A record 7.6 percent of Americans now work in food services and drinking establishments.  A large part of America is simply trying to get by and the number of people pursuing this field is growing. The service industry, event staffing, and retail industry have been hit extremely hard by the restrictions brought on by COVID-19. “America’s restaurant and food-service industry is home to nearly 16 million trained and skilled employees, and the industry is a key economic driver in communities,” said Mollie O’Dell, a spokeswoman for the National Restaurant Association, a Washington D.C.-based industry organization. “We are carefully monitoring the impact that COVID-19 will have on our workforce.”

Reopening Concerns

Many are welcoming the news of more re-openings as a positive sign.  As the uncertainty over the spread of COVID-19 continues, the event industry is contemplating whether to move forward or to withhold for a bit longer.  The limited capacity restrictions are good for business but may come with dire consequences.  Some studies have shown that in some enclosed sites even 50 feet away was enough to cause infection and in some cases, death from the virus. The recommended restrictions set forth for continuing social distancing coupled with the task of continual sanitizing is looming heavily over the event staffing industry.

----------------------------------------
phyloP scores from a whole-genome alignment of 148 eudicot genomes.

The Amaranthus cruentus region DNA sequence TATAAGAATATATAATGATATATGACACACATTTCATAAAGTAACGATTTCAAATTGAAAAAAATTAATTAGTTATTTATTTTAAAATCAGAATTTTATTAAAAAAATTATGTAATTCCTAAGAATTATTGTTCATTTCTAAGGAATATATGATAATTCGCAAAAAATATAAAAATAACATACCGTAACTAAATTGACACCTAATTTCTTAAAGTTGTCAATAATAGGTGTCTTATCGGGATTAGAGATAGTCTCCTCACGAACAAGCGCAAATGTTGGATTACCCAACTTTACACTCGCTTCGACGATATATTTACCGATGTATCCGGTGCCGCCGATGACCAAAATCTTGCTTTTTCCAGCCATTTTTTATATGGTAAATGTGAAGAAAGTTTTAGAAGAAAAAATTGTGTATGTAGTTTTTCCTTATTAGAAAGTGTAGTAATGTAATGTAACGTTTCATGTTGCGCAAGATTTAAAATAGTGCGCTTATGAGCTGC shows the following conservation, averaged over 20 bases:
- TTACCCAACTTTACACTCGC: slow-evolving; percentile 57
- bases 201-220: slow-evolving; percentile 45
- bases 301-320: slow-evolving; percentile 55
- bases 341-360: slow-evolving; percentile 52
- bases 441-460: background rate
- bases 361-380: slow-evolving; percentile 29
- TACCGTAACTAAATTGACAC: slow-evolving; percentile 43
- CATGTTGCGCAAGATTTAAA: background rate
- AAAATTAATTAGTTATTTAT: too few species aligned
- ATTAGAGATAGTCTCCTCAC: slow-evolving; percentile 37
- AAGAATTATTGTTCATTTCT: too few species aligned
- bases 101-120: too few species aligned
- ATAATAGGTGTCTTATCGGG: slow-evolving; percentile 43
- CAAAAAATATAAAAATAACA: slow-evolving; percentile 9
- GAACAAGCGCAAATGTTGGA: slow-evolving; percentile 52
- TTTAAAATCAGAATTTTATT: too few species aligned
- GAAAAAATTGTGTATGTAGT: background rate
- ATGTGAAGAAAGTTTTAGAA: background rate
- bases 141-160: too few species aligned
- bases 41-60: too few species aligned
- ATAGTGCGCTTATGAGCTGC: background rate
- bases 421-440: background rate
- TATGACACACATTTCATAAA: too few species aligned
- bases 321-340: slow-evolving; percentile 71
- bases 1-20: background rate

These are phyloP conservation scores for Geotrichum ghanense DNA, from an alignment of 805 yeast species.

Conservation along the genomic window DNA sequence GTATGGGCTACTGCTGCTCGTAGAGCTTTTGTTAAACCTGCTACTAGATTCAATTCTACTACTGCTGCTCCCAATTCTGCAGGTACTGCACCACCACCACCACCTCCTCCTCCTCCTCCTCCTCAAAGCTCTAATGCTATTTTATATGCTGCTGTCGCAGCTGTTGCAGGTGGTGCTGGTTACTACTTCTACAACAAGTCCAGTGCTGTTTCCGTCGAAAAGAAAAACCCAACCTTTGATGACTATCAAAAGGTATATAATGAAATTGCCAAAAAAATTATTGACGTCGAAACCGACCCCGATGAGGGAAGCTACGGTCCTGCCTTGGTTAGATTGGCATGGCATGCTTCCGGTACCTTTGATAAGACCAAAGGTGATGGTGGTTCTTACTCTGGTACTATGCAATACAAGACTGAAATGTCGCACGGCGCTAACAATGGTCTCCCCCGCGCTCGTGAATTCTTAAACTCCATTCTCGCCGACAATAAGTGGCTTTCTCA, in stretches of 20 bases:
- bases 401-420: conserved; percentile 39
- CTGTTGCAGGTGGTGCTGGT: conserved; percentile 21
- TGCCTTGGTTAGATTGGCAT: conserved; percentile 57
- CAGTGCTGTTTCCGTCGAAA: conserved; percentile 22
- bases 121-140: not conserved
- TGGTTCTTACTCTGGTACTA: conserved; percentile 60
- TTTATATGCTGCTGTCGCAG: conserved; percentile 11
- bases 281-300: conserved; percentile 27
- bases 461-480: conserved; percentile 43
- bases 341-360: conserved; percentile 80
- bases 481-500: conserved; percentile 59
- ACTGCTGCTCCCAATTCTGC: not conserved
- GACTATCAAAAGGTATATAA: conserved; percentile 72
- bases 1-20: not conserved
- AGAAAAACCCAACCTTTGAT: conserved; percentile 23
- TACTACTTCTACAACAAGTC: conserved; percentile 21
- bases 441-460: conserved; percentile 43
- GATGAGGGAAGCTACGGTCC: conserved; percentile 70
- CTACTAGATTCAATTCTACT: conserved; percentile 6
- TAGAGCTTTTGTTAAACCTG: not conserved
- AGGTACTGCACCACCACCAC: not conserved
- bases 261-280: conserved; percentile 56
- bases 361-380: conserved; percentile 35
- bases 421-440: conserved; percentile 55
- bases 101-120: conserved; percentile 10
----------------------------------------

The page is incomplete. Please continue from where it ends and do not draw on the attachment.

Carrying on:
Those directly impacted by COVID-19, feel they cannot justify events coming back before a cure, a vaccine or herd immunity is reached.  We are going to add fuel to the viral fire by re-opening too soon.  The risks and concerns event attendees and staff are feeling is understandable.  Enclosed environments with poor air circulation and a high density of people, are breeding grounds for the virus to be released in the air.  Some studies of COVID outbreaks in offices show that sharing the same air for a prolonged period of time increases your chance of exposure and infection.  Therefore, some will not proceed with their indoor gatherings such as weddings, birthdays and funerals.  These situations account for a large percentage of transmission of the virus with people talking, laughing or singing in close proximity to each other.